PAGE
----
Our knowledge of the ancient Sahara was revolutionized by the publication, in 1957, of the results of Henri Lhote’s investigations of the rock paintings of the central Sahara. These paintings indicate that there was a time when chariots drawn by horses crossed the Sahara from the Mediterranean coast to the river Niger. This indicates that the process of desiccation of the Sahara had reached a point in which transportation by river was no longer possible from the Great Chotts to the Ahaggar and from there to the Niger, but the land could still support horses. One principle used by Lhote in dating this chariot route is the fact that the horses are portrayed on the rock painting according to style conventions that occur in Mycenaean art. Lhote assumes that the Mycenaeans, like the Greeks who followed them, had colonized Cyrenaica and that from there had advanced into the Sahara area. There can be no doubt that the chariot route reached the Ahaggar from the Mediterranean; Lhote assumes that from there it went south to the Niger at Gao. To the north of the Ahaggar the route went through the present oasis of Ghat. In order to be conservative Lhote marks the route as going directly from Ghat to the Mediterranean at Tripoli; but in so doing he does not prove consistent, since he had indicated that the route must have come into contact with Mycenaean civilization at Cyrenaica. In fact rock paintings of horses are found also in the present oasis of Fezzan, which indicates that the chariot route must have gone from Ghat to the Fezzan and from there to Cyrenaica through the present oasis of Jalo. In substance the chariot route must coincide with the trade route described by Herodotus, a route that Lhote recognizes as going from Cyrenaica to the Ahaggar through the oases of Jalo, the Fezzan, and Ghat. It can be assumed that this chariot route must have existed up to roughly 1000 B.C.

    –Livio Stecchini, Unpublished manuscript available online.

  • Johnny Warbucks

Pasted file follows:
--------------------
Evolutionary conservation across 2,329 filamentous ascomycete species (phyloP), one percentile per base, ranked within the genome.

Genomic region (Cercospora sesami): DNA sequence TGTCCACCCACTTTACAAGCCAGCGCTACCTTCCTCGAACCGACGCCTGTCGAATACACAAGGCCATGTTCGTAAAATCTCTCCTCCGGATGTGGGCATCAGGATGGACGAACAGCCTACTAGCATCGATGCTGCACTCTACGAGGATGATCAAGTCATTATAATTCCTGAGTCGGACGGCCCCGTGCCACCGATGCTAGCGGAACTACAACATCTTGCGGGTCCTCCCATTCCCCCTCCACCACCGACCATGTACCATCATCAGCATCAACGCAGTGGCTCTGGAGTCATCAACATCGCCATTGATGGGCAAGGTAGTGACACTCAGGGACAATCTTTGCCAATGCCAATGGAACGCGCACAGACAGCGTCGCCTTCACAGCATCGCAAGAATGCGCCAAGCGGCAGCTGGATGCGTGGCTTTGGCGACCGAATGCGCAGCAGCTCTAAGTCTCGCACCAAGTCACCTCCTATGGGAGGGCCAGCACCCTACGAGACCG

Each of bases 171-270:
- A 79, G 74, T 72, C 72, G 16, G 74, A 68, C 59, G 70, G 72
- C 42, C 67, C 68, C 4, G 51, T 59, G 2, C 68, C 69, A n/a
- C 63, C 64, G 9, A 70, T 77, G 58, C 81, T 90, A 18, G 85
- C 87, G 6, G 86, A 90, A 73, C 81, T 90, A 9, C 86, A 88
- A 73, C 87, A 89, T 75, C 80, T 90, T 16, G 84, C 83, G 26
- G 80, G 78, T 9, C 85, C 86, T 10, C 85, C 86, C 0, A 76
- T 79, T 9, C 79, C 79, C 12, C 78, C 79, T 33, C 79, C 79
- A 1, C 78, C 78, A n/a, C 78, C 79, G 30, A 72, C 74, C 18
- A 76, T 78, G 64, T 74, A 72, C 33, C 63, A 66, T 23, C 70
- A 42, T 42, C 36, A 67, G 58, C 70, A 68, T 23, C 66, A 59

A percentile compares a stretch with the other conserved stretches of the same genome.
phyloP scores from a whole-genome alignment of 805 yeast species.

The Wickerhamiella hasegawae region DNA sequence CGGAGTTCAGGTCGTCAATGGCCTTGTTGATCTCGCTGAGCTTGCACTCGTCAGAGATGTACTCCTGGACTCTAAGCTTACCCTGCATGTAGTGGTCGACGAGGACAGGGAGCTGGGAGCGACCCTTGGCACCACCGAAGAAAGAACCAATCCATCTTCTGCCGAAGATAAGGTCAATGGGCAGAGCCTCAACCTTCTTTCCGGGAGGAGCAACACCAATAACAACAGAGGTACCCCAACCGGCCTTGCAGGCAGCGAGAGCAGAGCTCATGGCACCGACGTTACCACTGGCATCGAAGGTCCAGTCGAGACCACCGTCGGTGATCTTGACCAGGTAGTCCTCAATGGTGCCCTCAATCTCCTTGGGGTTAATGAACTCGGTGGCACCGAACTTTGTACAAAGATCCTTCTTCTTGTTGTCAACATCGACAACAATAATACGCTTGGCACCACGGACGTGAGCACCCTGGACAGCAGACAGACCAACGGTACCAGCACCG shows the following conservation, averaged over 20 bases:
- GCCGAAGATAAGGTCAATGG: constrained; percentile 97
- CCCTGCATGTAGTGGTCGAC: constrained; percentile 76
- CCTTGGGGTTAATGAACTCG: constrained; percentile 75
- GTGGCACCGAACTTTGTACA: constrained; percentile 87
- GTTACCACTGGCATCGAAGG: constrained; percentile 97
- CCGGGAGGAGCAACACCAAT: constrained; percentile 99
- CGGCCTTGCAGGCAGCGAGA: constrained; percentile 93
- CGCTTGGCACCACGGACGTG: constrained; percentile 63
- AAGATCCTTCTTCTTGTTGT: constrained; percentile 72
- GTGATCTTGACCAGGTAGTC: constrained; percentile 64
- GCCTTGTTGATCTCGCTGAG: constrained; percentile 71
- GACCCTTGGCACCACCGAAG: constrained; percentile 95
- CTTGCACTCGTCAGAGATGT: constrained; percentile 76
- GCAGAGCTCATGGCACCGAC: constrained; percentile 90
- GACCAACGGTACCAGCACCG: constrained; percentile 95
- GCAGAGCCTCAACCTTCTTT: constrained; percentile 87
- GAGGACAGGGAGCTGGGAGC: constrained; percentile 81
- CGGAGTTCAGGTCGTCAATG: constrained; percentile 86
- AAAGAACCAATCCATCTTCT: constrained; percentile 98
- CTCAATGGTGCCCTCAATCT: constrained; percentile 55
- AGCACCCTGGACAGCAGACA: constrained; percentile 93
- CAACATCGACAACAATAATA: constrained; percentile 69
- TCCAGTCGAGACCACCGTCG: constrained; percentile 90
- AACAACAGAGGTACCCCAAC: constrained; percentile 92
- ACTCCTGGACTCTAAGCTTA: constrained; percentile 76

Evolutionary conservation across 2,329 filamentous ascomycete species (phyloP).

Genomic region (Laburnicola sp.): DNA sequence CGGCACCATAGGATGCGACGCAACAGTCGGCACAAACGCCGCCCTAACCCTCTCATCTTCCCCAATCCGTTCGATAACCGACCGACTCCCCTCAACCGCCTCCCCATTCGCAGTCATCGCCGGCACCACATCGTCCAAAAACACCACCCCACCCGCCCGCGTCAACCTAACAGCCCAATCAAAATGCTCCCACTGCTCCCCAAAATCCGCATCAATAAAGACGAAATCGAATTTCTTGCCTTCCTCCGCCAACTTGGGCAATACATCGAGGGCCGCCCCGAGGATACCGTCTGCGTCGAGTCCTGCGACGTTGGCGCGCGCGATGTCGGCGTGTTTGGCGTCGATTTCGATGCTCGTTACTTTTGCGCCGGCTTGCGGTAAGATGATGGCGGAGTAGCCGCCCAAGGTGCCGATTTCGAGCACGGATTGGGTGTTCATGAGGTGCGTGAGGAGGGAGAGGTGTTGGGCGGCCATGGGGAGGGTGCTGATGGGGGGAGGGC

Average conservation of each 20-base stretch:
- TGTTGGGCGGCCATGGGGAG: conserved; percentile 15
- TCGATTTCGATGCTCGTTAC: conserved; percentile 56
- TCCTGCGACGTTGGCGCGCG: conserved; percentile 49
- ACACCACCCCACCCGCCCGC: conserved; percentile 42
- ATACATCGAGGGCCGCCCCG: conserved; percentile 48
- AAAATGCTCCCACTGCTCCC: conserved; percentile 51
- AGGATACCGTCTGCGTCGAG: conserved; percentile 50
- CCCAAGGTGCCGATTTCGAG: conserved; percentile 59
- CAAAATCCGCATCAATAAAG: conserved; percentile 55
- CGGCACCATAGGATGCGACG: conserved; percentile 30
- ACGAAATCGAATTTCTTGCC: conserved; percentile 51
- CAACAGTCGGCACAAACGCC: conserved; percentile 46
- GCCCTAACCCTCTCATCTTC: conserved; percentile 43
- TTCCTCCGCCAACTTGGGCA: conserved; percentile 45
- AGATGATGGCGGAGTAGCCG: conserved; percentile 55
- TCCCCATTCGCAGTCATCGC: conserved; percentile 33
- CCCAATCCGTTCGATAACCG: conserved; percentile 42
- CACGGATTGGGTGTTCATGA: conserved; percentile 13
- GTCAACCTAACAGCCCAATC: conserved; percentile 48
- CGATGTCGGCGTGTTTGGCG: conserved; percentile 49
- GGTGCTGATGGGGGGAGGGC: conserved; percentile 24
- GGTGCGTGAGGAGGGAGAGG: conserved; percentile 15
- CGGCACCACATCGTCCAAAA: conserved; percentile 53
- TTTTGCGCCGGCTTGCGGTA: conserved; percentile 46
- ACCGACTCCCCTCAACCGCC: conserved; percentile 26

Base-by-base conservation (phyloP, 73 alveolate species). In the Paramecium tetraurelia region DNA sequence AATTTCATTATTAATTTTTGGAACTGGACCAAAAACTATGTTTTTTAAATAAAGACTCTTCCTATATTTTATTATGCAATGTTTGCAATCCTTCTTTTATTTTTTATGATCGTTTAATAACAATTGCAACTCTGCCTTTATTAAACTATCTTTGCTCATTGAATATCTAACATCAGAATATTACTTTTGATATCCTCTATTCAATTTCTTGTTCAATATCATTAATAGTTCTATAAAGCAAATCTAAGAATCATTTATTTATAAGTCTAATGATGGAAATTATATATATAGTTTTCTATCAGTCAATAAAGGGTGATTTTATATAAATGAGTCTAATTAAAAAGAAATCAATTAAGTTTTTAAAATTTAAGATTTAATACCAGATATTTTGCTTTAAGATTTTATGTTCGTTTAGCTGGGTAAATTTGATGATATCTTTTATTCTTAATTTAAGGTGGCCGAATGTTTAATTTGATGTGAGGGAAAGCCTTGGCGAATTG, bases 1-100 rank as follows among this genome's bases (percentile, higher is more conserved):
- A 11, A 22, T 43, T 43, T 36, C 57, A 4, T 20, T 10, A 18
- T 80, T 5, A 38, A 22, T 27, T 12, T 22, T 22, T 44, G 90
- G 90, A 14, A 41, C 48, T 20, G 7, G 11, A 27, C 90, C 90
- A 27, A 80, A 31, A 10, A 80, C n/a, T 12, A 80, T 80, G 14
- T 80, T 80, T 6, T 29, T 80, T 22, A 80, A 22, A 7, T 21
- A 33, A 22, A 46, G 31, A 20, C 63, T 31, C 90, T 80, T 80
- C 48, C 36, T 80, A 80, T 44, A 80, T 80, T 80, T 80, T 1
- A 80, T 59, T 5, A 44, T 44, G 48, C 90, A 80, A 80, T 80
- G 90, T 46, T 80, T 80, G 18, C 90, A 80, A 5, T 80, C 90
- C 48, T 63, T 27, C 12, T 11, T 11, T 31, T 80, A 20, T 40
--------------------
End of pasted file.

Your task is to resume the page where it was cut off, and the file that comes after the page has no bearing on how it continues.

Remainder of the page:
Qaddafi’s end is coming and I hope it’s neither quick not swift but long and agonizing. It’s the least he deserves. Al Jazeera is reporting that he is being encircles and all of Libya is in the rebels’ hands except for some areas outside of the Tripoli and within the city itself. Also, there’s another report from PressTV with more details:

    Libyan protesters control western cities

    http://www.presstv.ir/detail/167405.html

    Libyan pro-democracy protesters have taken control of several western cities while they are trying to seize the capital city of Tripoli.

    Main cities, including Zawiyah, some 50 kilometers (31miles) west of Tripoli, were seized on Sunday following the liberation of a number of eastern towns, AFP reported.

    Forces and foreign mercenaries loyal to defiant ruler Muammar Gaddafi have left Nalut, a town 235 kilometers (145 miles) west of Tripoli, according to reports.

    Protesters are now planning to march on Tripoli where Gaddafi is holed up after they liberated most eastern parts of the country.

    Protest leaders have set up a “national council” in the liberated east and urged the Libyan army to help them take control of Tripoli. They are calling for an end to the long-time rule of Colonel Gaddafi.

    However, the forces loyal to Gaddafi continue the violent suppression of peaceful protesters and reportedly bombarded them again.

    Former Justice Minister Mustafa Mohamed Abud Al Jeleil, who recently resigned in protest to the atrocity of Gaddafi forces, has said a transitional government will be formed before an election.

    In an effort to pressure Gaddafi to stop the killing of civilians, the United Nations Security Council imposed sanctions on Gaddafi and his cronies and referred him to the International Criminal Court.

    Two thousand people have been reportedly killed in the violence so far despite the regime’s denial that any kind of force has been used against the people.

  • http://profiles.yahoo.com/u/6EX2KJ7LSZMDCBZWCH62Q7CABY Sandra